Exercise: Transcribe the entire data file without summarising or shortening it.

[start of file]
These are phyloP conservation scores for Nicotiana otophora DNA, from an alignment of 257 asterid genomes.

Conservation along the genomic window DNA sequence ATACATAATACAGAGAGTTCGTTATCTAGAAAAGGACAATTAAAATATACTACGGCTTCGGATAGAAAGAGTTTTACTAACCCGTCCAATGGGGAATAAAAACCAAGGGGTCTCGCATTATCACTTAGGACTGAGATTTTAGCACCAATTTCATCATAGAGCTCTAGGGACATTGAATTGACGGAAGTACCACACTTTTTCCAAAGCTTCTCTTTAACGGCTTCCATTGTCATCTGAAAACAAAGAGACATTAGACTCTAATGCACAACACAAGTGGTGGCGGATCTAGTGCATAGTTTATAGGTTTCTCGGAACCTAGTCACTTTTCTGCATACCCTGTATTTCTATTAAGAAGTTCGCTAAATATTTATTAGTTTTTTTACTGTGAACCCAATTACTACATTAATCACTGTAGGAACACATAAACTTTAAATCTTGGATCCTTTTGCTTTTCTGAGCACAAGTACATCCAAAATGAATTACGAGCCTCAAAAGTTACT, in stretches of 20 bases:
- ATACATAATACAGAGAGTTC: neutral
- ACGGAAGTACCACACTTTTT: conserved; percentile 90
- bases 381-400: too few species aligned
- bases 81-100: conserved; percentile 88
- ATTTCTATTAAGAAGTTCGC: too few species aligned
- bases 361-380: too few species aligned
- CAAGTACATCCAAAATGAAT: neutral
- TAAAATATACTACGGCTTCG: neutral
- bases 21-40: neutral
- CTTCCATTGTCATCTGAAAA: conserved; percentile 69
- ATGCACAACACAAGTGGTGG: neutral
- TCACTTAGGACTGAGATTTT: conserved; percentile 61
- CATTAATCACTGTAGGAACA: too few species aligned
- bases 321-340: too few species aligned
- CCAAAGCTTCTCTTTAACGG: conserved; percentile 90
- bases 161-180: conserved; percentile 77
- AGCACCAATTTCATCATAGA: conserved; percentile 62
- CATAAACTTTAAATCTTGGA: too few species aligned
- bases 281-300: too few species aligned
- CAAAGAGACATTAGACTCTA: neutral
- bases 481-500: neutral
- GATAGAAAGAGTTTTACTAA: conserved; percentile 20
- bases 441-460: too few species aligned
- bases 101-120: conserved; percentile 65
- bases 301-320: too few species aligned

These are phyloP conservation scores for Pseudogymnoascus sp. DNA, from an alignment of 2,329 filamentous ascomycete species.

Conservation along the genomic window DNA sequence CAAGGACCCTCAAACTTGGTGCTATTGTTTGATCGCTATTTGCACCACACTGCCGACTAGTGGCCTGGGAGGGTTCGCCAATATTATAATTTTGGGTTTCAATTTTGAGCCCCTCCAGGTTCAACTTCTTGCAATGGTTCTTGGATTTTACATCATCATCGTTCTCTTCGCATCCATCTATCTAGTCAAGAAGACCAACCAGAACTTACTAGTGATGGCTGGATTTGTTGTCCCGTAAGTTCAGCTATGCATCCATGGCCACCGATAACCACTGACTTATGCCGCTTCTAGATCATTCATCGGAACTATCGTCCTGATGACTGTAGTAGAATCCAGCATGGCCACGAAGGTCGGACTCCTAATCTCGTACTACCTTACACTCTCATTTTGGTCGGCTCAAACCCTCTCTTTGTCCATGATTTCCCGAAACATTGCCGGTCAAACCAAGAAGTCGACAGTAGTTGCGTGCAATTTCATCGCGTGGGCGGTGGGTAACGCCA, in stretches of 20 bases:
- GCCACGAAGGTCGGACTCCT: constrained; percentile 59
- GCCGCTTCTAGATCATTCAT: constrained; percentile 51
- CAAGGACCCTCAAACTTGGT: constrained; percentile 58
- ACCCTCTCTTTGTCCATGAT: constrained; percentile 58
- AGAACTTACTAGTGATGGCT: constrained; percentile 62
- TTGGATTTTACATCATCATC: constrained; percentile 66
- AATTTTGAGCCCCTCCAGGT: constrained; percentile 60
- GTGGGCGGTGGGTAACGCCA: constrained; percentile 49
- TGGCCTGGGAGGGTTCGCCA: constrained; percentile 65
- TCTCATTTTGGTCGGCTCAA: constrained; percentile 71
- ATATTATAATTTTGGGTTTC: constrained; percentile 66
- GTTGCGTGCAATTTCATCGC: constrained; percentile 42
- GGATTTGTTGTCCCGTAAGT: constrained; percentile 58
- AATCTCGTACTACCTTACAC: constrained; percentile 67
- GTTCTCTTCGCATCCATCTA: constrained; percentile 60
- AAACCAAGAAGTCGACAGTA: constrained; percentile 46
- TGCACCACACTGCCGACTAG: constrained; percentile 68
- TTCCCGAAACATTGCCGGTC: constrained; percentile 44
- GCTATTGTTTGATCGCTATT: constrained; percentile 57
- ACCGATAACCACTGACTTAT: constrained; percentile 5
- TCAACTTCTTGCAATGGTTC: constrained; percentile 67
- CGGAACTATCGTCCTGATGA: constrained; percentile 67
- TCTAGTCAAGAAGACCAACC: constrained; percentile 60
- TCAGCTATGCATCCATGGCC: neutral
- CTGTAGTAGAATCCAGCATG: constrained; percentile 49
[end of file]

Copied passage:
These are phyloP conservation scores for Nicotiana otophora DNA, from an alignment of 257 asterid genomes.

Conservation along the genomic window DNA sequence ATACATAATACAGAGAGTTCGTTATCTAGAAAAGGACAATTAAAATATACTACGGCTTCGGATAGAAAGAGTTTTACTAACCCGTCCAATGGGGAATAAAAACCAAGGGGTCTCGCATTATCACTTAGGACTGAGATTTTAGCACCAATTTCATCATAGAGCTCTAGGGACATTGAATTGACGGAAGTACCACACTTTTTCCAAAGCTTCTCTTTAACGGCTTCCATTGTCATCTGAAAACAAAGAGACATTAGACTCTAATGCACAACACAAGTGGTGGCGGATCTAGTGCATAGTTTATAGGTTTCTCGGAACCTAGTCACTTTTCTGCATACCCTGTATTTCTATTAAGAAGTTCGCTAAATATTTATTAGTTTTTTTACTGTGAACCCAATTACTACATTAATCACTGTAGGAACACATAAACTTTAAATCTTGGATCCTTTTGCTTTTCTGAGCACAAGTACATCCAAAATGAATTACGAGCCTCAAAAGTTACT, in stretches of 20 bases:
- ATACATAATACAGAGAGTTC: neutral
- ACGGAAGTACCACACTTTTT: conserved; percentile 90
- bases 381-400: too few species aligned
- bases 81-100: conserved; percentile 88
- ATTTCTATTAAGAAGTTCGC: too few species aligned
- bases 361-380: too few species aligned
- CAAGTACATCCAAAATGAAT: neutral
- TAAAATATACTACGGCTTCG: neutral
- bases 21-40: neutral
- CTTCCATTGTCATCTGAAAA: conserved; percentile 69
- ATGCACAACACAAGTGGTGG: neutral
- TCACTTAGGACTGAGATTTT: conserved; percentile 61
- CATTAATCACTGTAGGAACA: too few species aligned
- bases 321-340: too few species aligned
- CCAAAGCTTCTCTTTAACGG: conserved; percentile 90
- bases 161-180: conserved; percentile 77
- AGCACCAATTTCATCATAGA: conserved; percentile 62
- CATAAACTTTAAATCTTGGA: too few species aligned
- bases 281-300: too few species aligned
- CAAAGAGACATTAGACTCTA: neutral
- bases 481-500: neutral
- GATAGAAAGAGTTTTACTAA: conserved; percentile 20
- bases 441-460: too few species aligned
- bases 101-120: conserved; percentile 65
- bases 301-320: too few species aligned

These are phyloP conservation scores for Pseudogymnoascus sp. DNA, from an alignment of 2,329 filamentous ascomycete species.

Conservation along the genomic window DNA sequence CAAGGACCCTCAAACTTGGTGCTATTGTTTGATCGCTATTTGCACCACACTGCCGACTAGTGGCCTGGGAGGGTTCGCCAATATTATAATTTTGGGTTTCAATTTTGAGCCCCTCCAGGTTCAACTTCTTGCAATGGTTCTTGGATTTTACATCATCATCGTTCTCTTCGCATCCATCTATCTAGTCAAGAAGACCAACCAGAACTTACTAGTGATGGCTGGATTTGTTGTCCCGTAAGTTCAGCTATGCATCCATGGCCACCGATAACCACTGACTTATGCCGCTTCTAGATCATTCATCGGAACTATCGTCCTGATGACTGTAGTAGAATCCAGCATGGCCACGAAGGTCGGACTCCTAATCTCGTACTACCTTACACTCTCATTTTGGTCGGCTCAAACCCTCTCTTTGTCCATGATTTCCCGAAACATTGCCGGTCAAACCAAGAAGTCGACAGTAGTTGCGTGCAATTTCATCGCGTGGGCGGTGGGTAACGCCA, in stretches of 20 bases:
- GCCACGAAGGTCGGACTCCT: constrained; percentile 59
- GCCGCTTCTAGATCATTCAT: constrained; percentile 51
- CAAGGACCCTCAAACTTGGT: constrained; percentile 58
- ACCCTCTCTTTGTCCATGAT: constrained; percentile 58
- AGAACTTACTAGTGATGGCT: constrained; percentile 62
- TTGGATTTTACATCATCATC: constrained; percentile 66
- AATTTTGAGCCCCTCCAGGT: constrained; percentile 60
- GTGGGCGGTGGGTAACGCCA: constrained; percentile 49
- TGGCCTGGGAGGGTTCGCCA: constrained; percentile 65
- TCTCATTTTGGTCGGCTCAA: constrained; percentile 71
- ATATTATAATTTTGGGTTTC: constrained; percentile 66
- GTTGCGTGCAATTTCATCGC: constrained; percentile 42
- GGATTTGTTGTCCCGTAAGT: constrained; percentile 58
- AATCTCGTACTACCTTACAC: constrained; percentile 67
- GTTCTCTTCGCATCCATCTA: constrained; percentile 60
- AAACCAAGAAGTCGACAGTA: constrained; percentile 46
- TGCACCACACTGCCGACTAG: constrained; percentile 68
- TTCCCGAAACATTGCCGGTC: constrained; percentile 44
- GCTATTGTTTGATCGCTATT: constrained; percentile 57
- ACCGATAACCACTGACTTAT: constrained; percentile 5
- TCAACTTCTTGCAATGGTTC: constrained; percentile 67
- CGGAACTATCGTCCTGATGA: constrained; percentile 67
- TCTAGTCAAGAAGACCAACC: constrained; percentile 60
- TCAGCTATGCATCCATGGCC: neutral
- CTGTAGTAGAATCCAGCATG: constrained; percentile 49